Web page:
MO.3.B || Prospective Life Cycle Sustainability Assessment of Energy Technologies
Puig-Samper, Gonzalo; Iribarren, Diego; Dufour, Javier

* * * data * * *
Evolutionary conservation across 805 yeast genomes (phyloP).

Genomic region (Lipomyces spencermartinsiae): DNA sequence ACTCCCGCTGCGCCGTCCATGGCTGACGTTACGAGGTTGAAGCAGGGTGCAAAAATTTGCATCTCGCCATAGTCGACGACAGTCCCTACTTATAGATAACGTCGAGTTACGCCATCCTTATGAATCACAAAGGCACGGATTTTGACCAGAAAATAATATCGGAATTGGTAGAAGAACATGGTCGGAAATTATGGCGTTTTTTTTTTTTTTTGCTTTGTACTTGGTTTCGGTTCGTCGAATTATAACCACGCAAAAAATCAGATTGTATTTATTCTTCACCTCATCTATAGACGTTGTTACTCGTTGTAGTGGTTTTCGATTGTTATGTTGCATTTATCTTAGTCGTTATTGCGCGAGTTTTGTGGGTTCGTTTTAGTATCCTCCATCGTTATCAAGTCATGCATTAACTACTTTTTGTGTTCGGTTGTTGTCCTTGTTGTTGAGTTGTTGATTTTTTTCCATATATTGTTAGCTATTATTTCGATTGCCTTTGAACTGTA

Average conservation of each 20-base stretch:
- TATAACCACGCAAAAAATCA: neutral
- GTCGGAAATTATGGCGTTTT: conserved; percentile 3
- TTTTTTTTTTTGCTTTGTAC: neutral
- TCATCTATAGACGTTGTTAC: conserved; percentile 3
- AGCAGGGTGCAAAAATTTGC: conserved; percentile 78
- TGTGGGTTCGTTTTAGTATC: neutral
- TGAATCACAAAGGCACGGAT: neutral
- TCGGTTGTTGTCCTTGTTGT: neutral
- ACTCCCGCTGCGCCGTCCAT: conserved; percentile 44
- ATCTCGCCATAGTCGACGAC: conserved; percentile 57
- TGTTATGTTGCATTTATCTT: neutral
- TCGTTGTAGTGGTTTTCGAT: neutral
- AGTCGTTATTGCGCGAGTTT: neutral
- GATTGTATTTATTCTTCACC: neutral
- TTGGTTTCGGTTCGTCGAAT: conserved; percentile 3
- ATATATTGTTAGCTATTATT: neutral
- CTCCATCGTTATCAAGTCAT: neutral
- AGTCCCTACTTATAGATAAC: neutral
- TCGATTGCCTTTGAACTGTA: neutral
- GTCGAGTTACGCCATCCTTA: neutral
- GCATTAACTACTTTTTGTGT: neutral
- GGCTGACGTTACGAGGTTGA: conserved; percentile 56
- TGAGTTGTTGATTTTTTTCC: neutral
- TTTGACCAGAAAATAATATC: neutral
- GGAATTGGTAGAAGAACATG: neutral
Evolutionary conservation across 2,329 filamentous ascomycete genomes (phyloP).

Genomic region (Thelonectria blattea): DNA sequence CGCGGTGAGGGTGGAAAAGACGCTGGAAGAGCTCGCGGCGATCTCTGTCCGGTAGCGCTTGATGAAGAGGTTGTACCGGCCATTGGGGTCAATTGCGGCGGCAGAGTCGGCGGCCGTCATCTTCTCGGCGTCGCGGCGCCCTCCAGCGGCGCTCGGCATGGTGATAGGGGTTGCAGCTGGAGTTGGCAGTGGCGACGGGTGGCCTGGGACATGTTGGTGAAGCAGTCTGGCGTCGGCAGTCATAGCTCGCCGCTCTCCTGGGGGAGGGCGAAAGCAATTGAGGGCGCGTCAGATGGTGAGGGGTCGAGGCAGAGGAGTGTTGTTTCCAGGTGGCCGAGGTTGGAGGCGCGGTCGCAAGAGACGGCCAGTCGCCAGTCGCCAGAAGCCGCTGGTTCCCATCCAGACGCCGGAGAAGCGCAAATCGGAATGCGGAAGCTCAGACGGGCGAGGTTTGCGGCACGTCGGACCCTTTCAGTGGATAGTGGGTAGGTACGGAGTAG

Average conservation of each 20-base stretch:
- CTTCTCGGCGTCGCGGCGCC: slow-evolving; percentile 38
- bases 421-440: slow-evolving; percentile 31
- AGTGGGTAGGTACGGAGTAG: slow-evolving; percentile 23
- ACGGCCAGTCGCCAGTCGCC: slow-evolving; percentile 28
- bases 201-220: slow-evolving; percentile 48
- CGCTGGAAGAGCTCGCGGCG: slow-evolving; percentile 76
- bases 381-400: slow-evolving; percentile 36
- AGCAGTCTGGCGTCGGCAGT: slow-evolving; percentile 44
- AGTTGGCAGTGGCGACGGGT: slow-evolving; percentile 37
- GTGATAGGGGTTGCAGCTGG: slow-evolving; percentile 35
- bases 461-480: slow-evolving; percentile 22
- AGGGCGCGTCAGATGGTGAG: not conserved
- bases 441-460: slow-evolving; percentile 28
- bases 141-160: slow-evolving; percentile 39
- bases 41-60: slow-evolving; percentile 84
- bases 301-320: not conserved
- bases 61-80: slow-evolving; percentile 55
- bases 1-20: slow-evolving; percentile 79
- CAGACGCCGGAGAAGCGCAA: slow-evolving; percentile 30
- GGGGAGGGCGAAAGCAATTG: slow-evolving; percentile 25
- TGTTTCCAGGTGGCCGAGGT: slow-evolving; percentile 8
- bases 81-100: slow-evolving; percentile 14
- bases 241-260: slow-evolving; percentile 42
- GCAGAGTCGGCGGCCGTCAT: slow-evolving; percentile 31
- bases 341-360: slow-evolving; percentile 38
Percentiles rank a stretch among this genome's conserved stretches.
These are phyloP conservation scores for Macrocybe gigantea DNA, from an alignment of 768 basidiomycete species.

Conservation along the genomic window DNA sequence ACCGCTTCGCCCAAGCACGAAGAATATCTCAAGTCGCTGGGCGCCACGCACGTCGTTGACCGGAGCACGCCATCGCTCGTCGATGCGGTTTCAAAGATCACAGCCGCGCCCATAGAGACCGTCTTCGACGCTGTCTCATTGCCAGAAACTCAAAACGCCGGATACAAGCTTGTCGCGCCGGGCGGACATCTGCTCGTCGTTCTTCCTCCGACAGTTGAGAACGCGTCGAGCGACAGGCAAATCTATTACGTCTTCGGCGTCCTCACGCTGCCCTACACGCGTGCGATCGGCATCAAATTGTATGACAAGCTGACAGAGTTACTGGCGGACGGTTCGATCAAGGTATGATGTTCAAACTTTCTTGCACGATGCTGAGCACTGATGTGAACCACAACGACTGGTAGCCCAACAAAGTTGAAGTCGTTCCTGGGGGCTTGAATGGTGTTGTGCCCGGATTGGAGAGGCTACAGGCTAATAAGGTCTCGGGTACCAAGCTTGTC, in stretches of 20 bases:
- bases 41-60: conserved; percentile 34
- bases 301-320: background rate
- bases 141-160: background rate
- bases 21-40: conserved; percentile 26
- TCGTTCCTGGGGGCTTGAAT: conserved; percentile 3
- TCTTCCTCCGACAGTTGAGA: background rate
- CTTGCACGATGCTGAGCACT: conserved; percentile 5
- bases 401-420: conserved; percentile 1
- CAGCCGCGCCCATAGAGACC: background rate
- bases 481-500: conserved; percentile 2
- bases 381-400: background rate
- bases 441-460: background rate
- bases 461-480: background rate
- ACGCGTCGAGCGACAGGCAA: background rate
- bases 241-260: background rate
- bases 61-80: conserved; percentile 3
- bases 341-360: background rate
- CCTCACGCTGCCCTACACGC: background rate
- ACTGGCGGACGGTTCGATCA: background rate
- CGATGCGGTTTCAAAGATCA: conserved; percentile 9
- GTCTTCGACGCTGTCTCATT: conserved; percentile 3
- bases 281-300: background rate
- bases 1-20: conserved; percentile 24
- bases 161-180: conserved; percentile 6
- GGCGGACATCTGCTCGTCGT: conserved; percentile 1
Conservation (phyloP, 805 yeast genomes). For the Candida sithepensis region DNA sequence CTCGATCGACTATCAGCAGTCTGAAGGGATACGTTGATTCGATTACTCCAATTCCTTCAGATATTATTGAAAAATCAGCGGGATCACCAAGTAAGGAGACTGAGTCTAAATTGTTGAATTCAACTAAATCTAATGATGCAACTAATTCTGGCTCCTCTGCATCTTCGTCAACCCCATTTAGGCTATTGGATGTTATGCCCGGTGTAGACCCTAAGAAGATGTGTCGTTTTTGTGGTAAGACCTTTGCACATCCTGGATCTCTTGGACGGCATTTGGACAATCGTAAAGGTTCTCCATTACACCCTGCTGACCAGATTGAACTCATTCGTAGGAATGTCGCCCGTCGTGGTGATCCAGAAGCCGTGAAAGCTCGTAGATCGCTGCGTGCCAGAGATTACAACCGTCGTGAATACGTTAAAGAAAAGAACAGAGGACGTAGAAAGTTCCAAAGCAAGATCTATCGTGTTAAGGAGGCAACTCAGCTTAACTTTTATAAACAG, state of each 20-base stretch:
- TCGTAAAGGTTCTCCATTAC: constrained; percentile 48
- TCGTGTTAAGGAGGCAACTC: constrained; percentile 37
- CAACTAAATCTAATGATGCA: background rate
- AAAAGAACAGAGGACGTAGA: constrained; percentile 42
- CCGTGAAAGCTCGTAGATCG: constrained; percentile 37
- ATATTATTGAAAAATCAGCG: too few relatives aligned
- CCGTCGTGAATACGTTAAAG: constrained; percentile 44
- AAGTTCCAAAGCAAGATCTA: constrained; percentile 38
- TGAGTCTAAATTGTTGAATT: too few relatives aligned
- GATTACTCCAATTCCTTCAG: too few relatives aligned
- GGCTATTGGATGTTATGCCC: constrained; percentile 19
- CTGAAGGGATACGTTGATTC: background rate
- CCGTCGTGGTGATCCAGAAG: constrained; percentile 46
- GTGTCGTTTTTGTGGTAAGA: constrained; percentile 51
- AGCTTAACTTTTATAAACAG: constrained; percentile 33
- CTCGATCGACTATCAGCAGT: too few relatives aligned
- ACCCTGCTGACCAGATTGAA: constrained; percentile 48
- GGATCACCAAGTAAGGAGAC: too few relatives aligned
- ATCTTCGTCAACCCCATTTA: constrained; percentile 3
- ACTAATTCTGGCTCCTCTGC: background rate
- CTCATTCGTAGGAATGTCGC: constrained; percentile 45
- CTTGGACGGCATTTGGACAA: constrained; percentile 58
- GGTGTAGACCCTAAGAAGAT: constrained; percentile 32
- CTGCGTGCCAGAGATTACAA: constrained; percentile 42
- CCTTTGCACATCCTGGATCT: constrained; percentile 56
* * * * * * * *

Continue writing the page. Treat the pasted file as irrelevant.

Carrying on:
Within the current context of transition to a sustainable energy system, hydrogen is expected to play a major role. However, this requires moving away from conventional hydrogen production by steam reforming of natural gas. In particular, electrochemical technologies are often envisaged as key hydrogen-production solutions in energy planning studies for countries such as Spain. Different levels of maturity are associated with these technologies depending on the specific solution under consideration. For instance, solid oxide electrolysis cells (SOEC) are expected to reach maturity by 2030, which suggests the suitability of prospective life cycle assessment (LCA) when it comes to evaluating their environmental performance. This work addresses a prospective LCA of hydrogen produced by a 3.4 MW planar SOEC system working at the thermoneutral point in steady-state conditions. The expected evolution of key aspects was considered: lifetime, current density, and degradation. The plant involves a hydrogen production capacity of 2.11 t/day. At the start of operation, the SOEC plant has an electricity consumption of 37.6 kWh/kg H2, in agreement with Hydrogen Europe projections for 2030. Electricity and heat were assumed to be generated in a concentrated solar power plant. Among the indicators calculated, a carbon footprint around 2 kg CO2 eq/kg H2 was estimated. Electricity production was identified as an environmental hotspot. The results suggest a favourable carbon footprint performance when compared to that estimated for conventional hydrogen and hydrogen from grid power electrolysis in 2030, and close to current values for nuclear-based electrolysis. Acknowledgements: This project has received funding from the Fuel Cells and Hydrogen 2 Joint Undertaking under Grant Agreement No 101007163. This Joint Undertaking receives support from the European Union’s Horizon 2020 Research and Innovation programme, Hydrogen Europe and Hydrogen Europe Research.